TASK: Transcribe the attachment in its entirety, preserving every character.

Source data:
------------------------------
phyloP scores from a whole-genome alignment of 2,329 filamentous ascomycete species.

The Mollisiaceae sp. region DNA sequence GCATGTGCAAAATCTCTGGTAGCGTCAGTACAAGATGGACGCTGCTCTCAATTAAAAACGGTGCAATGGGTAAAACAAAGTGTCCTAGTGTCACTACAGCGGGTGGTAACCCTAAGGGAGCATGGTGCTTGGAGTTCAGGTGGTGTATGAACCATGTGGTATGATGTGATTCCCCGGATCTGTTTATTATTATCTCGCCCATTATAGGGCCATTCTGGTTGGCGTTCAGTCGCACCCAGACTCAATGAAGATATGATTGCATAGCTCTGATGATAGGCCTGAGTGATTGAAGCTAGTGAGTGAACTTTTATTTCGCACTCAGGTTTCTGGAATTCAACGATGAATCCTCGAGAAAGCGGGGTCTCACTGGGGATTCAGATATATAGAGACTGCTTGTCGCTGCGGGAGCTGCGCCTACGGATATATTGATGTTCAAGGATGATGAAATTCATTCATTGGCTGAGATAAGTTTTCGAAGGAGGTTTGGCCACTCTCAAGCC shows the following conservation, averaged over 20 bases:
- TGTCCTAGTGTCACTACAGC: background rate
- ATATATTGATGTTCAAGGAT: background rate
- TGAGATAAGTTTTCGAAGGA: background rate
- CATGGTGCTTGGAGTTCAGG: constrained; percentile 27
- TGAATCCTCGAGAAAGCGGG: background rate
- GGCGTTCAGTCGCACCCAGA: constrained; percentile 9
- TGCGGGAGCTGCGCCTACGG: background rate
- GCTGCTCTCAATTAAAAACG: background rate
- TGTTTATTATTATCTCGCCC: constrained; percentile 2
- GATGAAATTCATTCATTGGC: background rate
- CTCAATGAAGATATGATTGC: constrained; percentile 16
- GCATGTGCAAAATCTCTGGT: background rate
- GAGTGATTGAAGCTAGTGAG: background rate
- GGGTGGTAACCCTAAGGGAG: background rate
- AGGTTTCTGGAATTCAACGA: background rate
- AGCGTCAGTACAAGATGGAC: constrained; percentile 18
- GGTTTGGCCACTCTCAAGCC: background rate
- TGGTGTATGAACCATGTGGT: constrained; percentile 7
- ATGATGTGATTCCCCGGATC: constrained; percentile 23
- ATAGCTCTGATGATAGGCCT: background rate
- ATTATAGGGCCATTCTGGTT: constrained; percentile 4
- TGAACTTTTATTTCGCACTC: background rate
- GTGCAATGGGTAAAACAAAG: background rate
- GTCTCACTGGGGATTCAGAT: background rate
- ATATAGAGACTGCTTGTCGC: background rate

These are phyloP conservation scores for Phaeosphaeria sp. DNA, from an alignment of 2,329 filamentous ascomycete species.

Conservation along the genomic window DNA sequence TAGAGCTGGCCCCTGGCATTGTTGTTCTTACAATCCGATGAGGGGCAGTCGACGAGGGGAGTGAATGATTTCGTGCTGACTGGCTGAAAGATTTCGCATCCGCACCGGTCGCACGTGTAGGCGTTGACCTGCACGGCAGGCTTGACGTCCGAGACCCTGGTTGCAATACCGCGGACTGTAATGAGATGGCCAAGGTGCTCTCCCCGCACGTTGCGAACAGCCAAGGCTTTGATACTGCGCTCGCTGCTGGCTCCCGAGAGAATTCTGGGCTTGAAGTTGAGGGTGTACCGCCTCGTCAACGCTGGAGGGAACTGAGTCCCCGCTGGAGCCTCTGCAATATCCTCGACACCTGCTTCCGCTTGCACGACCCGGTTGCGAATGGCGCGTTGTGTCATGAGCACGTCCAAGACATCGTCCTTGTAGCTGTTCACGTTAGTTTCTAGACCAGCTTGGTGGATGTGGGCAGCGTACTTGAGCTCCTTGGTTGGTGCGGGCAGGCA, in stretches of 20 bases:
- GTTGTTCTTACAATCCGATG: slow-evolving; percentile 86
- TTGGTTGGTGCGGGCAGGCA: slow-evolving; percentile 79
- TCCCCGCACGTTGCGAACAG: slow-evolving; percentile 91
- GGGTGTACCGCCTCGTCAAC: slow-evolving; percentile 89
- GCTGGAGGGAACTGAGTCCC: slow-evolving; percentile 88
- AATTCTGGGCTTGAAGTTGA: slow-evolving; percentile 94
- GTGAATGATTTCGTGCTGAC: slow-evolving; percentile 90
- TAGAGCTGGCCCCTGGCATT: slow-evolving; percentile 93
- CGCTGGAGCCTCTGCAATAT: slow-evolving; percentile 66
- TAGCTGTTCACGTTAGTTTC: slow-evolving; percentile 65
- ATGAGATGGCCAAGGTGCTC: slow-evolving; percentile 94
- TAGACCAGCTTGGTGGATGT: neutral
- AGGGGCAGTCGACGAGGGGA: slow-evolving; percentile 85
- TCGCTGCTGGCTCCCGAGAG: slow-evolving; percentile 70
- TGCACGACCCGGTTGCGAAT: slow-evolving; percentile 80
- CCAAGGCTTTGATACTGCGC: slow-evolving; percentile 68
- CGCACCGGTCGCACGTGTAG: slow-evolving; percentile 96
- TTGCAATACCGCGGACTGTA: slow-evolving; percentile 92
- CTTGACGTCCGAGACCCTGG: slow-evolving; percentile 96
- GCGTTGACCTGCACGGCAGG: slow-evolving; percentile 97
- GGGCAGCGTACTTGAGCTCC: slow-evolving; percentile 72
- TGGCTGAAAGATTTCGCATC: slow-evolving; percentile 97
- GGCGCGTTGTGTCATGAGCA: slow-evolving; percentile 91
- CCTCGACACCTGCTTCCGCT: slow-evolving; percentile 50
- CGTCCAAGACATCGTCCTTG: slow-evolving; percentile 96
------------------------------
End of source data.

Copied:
phyloP scores from a whole-genome alignment of 2,329 filamentous ascomycete species.

The Mollisiaceae sp. region DNA sequence GCATGTGCAAAATCTCTGGTAGCGTCAGTACAAGATGGACGCTGCTCTCAATTAAAAACGGTGCAATGGGTAAAACAAAGTGTCCTAGTGTCACTACAGCGGGTGGTAACCCTAAGGGAGCATGGTGCTTGGAGTTCAGGTGGTGTATGAACCATGTGGTATGATGTGATTCCCCGGATCTGTTTATTATTATCTCGCCCATTATAGGGCCATTCTGGTTGGCGTTCAGTCGCACCCAGACTCAATGAAGATATGATTGCATAGCTCTGATGATAGGCCTGAGTGATTGAAGCTAGTGAGTGAACTTTTATTTCGCACTCAGGTTTCTGGAATTCAACGATGAATCCTCGAGAAAGCGGGGTCTCACTGGGGATTCAGATATATAGAGACTGCTTGTCGCTGCGGGAGCTGCGCCTACGGATATATTGATGTTCAAGGATGATGAAATTCATTCATTGGCTGAGATAAGTTTTCGAAGGAGGTTTGGCCACTCTCAAGCC shows the following conservation, averaged over 20 bases:
- TGTCCTAGTGTCACTACAGC: background rate
- ATATATTGATGTTCAAGGAT: background rate
- TGAGATAAGTTTTCGAAGGA: background rate
- CATGGTGCTTGGAGTTCAGG: constrained; percentile 27
- TGAATCCTCGAGAAAGCGGG: background rate
- GGCGTTCAGTCGCACCCAGA: constrained; percentile 9
- TGCGGGAGCTGCGCCTACGG: background rate
- GCTGCTCTCAATTAAAAACG: background rate
- TGTTTATTATTATCTCGCCC: constrained; percentile 2
- GATGAAATTCATTCATTGGC: background rate
- CTCAATGAAGATATGATTGC: constrained; percentile 16
- GCATGTGCAAAATCTCTGGT: background rate
- GAGTGATTGAAGCTAGTGAG: background rate
- GGGTGGTAACCCTAAGGGAG: background rate
- AGGTTTCTGGAATTCAACGA: background rate
- AGCGTCAGTACAAGATGGAC: constrained; percentile 18
- GGTTTGGCCACTCTCAAGCC: background rate
- TGGTGTATGAACCATGTGGT: constrained; percentile 7
- ATGATGTGATTCCCCGGATC: constrained; percentile 23
- ATAGCTCTGATGATAGGCCT: background rate
- ATTATAGGGCCATTCTGGTT: constrained; percentile 4
- TGAACTTTTATTTCGCACTC: background rate
- GTGCAATGGGTAAAACAAAG: background rate
- GTCTCACTGGGGATTCAGAT: background rate
- ATATAGAGACTGCTTGTCGC: background rate

These are phyloP conservation scores for Phaeosphaeria sp. DNA, from an alignment of 2,329 filamentous ascomycete species.

Conservation along the genomic window DNA sequence TAGAGCTGGCCCCTGGCATTGTTGTTCTTACAATCCGATGAGGGGCAGTCGACGAGGGGAGTGAATGATTTCGTGCTGACTGGCTGAAAGATTTCGCATCCGCACCGGTCGCACGTGTAGGCGTTGACCTGCACGGCAGGCTTGACGTCCGAGACCCTGGTTGCAATACCGCGGACTGTAATGAGATGGCCAAGGTGCTCTCCCCGCACGTTGCGAACAGCCAAGGCTTTGATACTGCGCTCGCTGCTGGCTCCCGAGAGAATTCTGGGCTTGAAGTTGAGGGTGTACCGCCTCGTCAACGCTGGAGGGAACTGAGTCCCCGCTGGAGCCTCTGCAATATCCTCGACACCTGCTTCCGCTTGCACGACCCGGTTGCGAATGGCGCGTTGTGTCATGAGCACGTCCAAGACATCGTCCTTGTAGCTGTTCACGTTAGTTTCTAGACCAGCTTGGTGGATGTGGGCAGCGTACTTGAGCTCCTTGGTTGGTGCGGGCAGGCA, in stretches of 20 bases:
- GTTGTTCTTACAATCCGATG: slow-evolving; percentile 86
- TTGGTTGGTGCGGGCAGGCA: slow-evolving; percentile 79
- TCCCCGCACGTTGCGAACAG: slow-evolving; percentile 91
- GGGTGTACCGCCTCGTCAAC: slow-evolving; percentile 89
- GCTGGAGGGAACTGAGTCCC: slow-evolving; percentile 88
- AATTCTGGGCTTGAAGTTGA: slow-evolving; percentile 94
- GTGAATGATTTCGTGCTGAC: slow-evolving; percentile 90
- TAGAGCTGGCCCCTGGCATT: slow-evolving; percentile 93
- CGCTGGAGCCTCTGCAATAT: slow-evolving; percentile 66
- TAGCTGTTCACGTTAGTTTC: slow-evolving; percentile 65
- ATGAGATGGCCAAGGTGCTC: slow-evolving; percentile 94
- TAGACCAGCTTGGTGGATGT: neutral
- AGGGGCAGTCGACGAGGGGA: slow-evolving; percentile 85
- TCGCTGCTGGCTCCCGAGAG: slow-evolving; percentile 70
- TGCACGACCCGGTTGCGAAT: slow-evolving; percentile 80
- CCAAGGCTTTGATACTGCGC: slow-evolving; percentile 68
- CGCACCGGTCGCACGTGTAG: slow-evolving; percentile 96
- TTGCAATACCGCGGACTGTA: slow-evolving; percentile 92
- CTTGACGTCCGAGACCCTGG: slow-evolving; percentile 96
- GCGTTGACCTGCACGGCAGG: slow-evolving; percentile 97
- GGGCAGCGTACTTGAGCTCC: slow-evolving; percentile 72
- TGGCTGAAAGATTTCGCATC: slow-evolving; percentile 97
- GGCGCGTTGTGTCATGAGCA: slow-evolving; percentile 91
- CCTCGACACCTGCTTCCGCT: slow-evolving; percentile 50
- CGTCCAAGACATCGTCCTTG: slow-evolving; percentile 96